With Czechoslovakian coins tucked into plastic sleeves of my coin collection book, all I knew about Slovakia was that at some point between collecting those coins as a child and now visiting the place as an adult, there had been a split from the Czech Republic. Before the split, Prague was the capital city of Czechoslovakia. Today, Bratislava is the capital city of Slovakia. First impressions? Bratislava has an easily recognisable communist past with its ‘grey’ parts of town. Explore a little further and you’ll find colourful pockets, both new and old. Bratislava is easy to explore by foot, and walking around makes it easier to appreciate the details on the buildings marking its history. After three days in Budapest, we were ready for a weekend in Bratislava, Slovakia (October 2017) to explore another European city (and country)!
How to get there
We caught the train from Budapest to Bratislava. It took about two and a half hours. Countries are so close together in Europe! Having used all seven trips on our 30 day Interrail passes, we had to book and pay for additional train tickets but they were reasonably priced. Unfortunately we lost our first class seating reservation fees booked in advance because they were attached to our Interrail passes. Tip: there is no need to book first class tickets in advance unless it is peak season.
Where to stay
The VIP Apartments near Michael’s Gate are centrally located and reasonably priced at €173 for three nights. Especially when shared between two people. We booked one of their apartments via Booking.com and found their apartments to be clean, comfortable and modern. We’d happily stay there again except on the weekend. Why? The bass from the music downstairs pulses through the bed so if you’re looking for a good night sleep, this is not the place for you on the weekend. It was in the fine print that we didn’t read fully.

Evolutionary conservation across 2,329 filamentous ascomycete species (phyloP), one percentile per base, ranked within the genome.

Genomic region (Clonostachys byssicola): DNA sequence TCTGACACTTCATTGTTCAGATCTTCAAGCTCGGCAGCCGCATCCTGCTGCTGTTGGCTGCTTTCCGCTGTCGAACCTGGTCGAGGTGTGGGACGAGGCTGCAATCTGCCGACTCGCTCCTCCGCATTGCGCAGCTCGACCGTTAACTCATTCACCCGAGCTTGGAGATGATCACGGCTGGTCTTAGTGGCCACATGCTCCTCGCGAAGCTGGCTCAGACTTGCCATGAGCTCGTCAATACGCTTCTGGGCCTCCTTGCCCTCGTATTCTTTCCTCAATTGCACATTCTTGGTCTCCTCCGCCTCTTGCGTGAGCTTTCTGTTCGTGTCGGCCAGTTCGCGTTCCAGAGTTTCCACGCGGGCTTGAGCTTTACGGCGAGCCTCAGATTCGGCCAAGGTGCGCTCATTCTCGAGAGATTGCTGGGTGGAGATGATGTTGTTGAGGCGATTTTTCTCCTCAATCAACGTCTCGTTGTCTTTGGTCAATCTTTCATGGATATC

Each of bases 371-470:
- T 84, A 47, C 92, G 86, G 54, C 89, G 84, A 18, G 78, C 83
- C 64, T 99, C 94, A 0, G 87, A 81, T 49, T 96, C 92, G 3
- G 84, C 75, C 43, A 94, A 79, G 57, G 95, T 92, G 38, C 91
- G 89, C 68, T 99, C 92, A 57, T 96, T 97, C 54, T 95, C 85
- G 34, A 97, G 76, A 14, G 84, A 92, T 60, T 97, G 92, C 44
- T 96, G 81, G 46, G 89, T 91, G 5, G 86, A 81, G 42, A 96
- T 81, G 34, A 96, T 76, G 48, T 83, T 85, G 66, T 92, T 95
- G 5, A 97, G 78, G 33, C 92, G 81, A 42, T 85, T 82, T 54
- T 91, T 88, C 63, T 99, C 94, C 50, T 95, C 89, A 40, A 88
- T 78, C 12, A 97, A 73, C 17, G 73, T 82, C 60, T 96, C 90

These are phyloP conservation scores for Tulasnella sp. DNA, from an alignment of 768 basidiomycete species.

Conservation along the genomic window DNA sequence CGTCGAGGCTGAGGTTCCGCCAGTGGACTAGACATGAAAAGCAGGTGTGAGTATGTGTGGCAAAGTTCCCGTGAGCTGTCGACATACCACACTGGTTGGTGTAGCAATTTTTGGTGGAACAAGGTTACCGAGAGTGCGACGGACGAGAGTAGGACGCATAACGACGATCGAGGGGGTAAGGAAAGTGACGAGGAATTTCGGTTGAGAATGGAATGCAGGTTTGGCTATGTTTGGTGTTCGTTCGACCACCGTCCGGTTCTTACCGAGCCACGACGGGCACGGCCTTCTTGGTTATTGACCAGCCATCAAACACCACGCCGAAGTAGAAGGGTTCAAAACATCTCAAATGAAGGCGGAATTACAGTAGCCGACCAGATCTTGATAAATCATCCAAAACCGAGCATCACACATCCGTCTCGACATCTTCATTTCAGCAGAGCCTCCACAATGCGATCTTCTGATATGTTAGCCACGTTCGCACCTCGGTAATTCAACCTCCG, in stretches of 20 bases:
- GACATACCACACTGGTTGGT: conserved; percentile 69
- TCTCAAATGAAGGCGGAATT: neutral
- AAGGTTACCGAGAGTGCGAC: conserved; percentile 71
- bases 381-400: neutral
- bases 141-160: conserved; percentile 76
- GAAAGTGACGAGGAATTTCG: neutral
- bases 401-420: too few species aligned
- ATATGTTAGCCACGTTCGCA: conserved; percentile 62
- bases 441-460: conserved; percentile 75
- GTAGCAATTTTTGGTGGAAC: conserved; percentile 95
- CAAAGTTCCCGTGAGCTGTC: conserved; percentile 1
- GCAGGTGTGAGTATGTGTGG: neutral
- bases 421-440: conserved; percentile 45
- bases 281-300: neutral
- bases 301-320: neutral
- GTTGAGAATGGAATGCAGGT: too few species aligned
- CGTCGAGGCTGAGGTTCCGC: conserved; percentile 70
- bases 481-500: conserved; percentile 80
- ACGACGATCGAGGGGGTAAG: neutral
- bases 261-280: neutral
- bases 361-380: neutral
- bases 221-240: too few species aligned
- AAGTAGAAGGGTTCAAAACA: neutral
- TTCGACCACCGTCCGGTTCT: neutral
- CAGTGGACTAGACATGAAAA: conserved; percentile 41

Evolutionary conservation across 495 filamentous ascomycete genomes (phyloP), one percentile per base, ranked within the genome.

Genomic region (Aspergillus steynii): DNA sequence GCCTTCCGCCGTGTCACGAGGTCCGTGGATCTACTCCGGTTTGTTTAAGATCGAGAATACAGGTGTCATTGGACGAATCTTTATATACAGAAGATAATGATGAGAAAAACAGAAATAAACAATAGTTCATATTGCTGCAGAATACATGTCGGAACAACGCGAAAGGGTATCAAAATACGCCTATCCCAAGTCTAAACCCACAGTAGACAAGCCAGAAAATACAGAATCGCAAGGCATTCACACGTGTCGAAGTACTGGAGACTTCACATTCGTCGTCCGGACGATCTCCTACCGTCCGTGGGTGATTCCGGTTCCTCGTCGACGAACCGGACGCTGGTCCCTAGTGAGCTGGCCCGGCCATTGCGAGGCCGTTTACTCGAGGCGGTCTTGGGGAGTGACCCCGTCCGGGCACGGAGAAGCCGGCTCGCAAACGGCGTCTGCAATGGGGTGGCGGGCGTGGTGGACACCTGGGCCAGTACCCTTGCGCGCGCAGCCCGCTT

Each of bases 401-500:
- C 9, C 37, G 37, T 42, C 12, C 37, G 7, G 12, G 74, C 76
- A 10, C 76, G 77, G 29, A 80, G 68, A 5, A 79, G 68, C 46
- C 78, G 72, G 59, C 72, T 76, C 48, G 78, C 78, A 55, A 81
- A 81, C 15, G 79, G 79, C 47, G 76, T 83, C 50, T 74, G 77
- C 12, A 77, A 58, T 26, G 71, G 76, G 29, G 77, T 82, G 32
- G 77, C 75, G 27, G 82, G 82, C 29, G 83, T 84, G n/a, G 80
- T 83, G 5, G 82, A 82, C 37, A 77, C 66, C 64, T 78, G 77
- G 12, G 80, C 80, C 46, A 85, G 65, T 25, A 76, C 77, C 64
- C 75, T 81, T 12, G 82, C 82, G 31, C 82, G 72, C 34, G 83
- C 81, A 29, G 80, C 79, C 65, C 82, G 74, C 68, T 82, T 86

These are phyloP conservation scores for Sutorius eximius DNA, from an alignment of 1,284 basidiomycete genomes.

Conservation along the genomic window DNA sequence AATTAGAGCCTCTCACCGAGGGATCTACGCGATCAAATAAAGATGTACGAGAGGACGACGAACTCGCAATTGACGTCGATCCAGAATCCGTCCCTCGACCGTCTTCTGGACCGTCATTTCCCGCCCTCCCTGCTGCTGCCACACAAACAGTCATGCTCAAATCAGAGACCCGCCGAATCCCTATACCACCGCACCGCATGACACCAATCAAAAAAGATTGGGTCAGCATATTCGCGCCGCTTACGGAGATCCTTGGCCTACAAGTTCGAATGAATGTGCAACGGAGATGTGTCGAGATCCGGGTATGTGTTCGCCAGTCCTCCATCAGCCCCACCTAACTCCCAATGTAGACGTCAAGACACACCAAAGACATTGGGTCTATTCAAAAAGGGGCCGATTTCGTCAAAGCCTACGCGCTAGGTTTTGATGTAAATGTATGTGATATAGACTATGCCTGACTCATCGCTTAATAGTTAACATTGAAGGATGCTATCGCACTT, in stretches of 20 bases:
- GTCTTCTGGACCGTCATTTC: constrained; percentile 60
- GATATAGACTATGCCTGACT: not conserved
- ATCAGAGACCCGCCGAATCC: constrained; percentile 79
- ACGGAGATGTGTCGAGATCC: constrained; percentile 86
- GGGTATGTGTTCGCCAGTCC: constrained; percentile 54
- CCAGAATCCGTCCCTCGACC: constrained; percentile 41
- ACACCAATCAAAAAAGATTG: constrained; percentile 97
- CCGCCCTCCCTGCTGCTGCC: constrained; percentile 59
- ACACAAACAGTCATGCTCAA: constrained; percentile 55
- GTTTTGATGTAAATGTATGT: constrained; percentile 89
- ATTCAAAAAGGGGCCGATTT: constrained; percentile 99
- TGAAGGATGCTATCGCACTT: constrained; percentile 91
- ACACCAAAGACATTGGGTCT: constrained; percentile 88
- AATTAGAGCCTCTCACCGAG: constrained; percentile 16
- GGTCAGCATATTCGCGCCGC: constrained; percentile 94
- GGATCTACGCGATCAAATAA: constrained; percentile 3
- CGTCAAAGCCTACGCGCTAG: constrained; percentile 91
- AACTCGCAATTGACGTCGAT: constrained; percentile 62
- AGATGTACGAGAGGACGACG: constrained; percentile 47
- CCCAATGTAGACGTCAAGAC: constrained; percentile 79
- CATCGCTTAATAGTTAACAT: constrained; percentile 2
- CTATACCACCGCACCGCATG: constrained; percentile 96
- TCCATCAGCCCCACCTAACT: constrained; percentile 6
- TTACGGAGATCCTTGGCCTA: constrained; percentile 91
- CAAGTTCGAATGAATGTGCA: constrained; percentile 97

Things to see and do
- Free walking tour to learn the history of Bratislava, previously known as Pressburg
- Ride on a Prešporáčik Old-timer to see Bratislava Castle, gardens and river views
- Michael’s Gate, a well preserved medieval fortress gate including the words Maria Theresia (from the Habsburg family, ruler of the Austrian Empire) above the arch
- Old Town to see the main square, St Martin’s Cathedral and for a picture with Čumil
- St Elizabeth’s Church, also known as the blue church for obvious reasons
Where to eat and drink
- Cafe Verne for traditional Slovakian food (so good we went there twice!)
- Bratislava Flagship Restaurant for more local food and beers
- Urban Bistro for a Melbourne like coffee and breakfast
Day 1 – Arriving in Bratislava